Dr Tosh Moller
Paper presented at Pacem In Maribus XXXI Conference 2005, 31 October - 3 November 2005, Townsville, Australia
This paper reviews a number of recent incidents of pollution form shipping and describes how the application of scientific methods for assessing damage helps to maintain a consistent approach to the implementation of relevant maritime legislation. These cases cover a range of political and cultural settings and serve to identify and assess damage against the background of a complex and highly variable marine environment.
Codes of practise and protocols have been developed to provide guidance for scientists engaged to assist regulators and claimants in gathering relevant evidence in marine pollution cases. Whilst such procedures may be imperfect, the abandonment of a science-based approach would lead to inconsistent results and a rapid loss of confidence in the law. The application of the Civil Liability and Fund Conventions provides examples of both good and bad outcomes, and their consequences.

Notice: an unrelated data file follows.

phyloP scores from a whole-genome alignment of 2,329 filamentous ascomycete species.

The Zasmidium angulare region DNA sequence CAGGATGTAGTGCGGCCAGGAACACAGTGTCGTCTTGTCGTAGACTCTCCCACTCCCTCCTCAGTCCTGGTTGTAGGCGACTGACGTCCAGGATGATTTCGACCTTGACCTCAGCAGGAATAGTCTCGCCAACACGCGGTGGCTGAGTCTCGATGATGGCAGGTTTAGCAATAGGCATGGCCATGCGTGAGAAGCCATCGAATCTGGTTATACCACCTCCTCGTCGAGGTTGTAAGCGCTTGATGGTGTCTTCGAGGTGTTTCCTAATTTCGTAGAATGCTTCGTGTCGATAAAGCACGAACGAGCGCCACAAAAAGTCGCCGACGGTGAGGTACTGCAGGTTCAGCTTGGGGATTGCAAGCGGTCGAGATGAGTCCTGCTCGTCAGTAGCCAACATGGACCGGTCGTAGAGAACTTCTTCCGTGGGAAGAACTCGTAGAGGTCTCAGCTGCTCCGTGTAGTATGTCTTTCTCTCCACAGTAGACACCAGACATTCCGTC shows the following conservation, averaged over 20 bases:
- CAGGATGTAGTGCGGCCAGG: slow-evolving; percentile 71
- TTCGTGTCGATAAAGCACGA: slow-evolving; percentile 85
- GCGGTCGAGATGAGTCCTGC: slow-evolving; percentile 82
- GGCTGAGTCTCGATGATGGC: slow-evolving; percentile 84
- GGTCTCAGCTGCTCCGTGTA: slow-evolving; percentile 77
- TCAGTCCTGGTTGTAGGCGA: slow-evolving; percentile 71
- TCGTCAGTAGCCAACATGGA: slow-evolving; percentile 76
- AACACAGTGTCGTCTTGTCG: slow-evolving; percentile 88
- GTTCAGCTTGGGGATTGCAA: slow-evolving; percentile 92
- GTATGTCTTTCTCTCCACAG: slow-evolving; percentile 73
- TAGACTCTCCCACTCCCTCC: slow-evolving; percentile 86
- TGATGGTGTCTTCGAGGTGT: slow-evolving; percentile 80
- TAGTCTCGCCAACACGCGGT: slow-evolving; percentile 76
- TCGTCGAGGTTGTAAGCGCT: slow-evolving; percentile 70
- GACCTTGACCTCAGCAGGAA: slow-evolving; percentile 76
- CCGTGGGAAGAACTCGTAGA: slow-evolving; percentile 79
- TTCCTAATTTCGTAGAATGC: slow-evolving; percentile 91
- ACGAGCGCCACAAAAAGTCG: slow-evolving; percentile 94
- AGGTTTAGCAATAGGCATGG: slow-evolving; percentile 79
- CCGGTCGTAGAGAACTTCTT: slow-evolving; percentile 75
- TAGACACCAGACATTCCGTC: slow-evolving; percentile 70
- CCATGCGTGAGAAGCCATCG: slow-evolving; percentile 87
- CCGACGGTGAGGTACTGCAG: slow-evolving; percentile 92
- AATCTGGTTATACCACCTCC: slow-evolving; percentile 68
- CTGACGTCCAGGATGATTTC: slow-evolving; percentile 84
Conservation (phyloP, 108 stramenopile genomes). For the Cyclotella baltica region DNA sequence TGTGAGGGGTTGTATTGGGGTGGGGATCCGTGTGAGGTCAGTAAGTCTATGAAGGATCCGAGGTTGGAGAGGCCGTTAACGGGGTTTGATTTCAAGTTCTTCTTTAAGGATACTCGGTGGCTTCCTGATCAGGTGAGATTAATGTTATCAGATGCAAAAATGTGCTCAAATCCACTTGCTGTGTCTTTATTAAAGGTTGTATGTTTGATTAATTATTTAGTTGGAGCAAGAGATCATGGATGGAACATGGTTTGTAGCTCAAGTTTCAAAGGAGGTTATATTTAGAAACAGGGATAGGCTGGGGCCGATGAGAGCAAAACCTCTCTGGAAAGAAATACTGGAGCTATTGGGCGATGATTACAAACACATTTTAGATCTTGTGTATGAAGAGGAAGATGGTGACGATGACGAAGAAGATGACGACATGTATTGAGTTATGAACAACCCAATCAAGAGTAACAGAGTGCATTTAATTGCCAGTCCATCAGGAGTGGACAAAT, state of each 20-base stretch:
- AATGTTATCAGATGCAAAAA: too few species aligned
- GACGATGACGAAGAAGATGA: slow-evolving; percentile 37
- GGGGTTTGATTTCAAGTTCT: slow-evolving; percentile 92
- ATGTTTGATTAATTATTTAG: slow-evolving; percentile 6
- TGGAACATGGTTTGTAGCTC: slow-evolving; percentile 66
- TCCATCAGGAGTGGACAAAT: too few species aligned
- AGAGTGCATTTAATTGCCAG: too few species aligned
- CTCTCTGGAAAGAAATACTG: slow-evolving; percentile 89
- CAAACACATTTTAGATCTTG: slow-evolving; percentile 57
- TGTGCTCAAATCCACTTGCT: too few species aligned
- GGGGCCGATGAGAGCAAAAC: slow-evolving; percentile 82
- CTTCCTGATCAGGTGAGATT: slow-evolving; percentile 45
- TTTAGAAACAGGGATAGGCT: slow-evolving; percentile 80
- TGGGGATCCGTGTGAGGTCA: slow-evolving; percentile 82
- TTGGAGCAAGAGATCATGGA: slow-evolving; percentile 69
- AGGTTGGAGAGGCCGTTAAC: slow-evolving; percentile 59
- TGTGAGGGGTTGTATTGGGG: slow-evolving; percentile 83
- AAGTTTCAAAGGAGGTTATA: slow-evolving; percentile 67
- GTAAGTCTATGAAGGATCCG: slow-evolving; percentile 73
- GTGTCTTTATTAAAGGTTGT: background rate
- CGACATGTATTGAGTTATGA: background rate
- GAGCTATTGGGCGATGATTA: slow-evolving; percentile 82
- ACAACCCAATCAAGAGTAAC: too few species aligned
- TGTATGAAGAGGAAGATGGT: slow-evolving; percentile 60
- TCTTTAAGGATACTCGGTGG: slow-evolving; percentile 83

Particular emphasis is given in the paper to the needs of developing countries in adopting sound strategies for tackling a wide range of environmental threats and in finding ways of resolving conflicting priorities. The International Convention on Oil Pollution Preparedness, Response and Co-operation (OPRC 90) provides a good framework for co-operation between states, and between government and industry, whilst at the same time fostering collaboration in scientific and technological enquiry, such as research and development.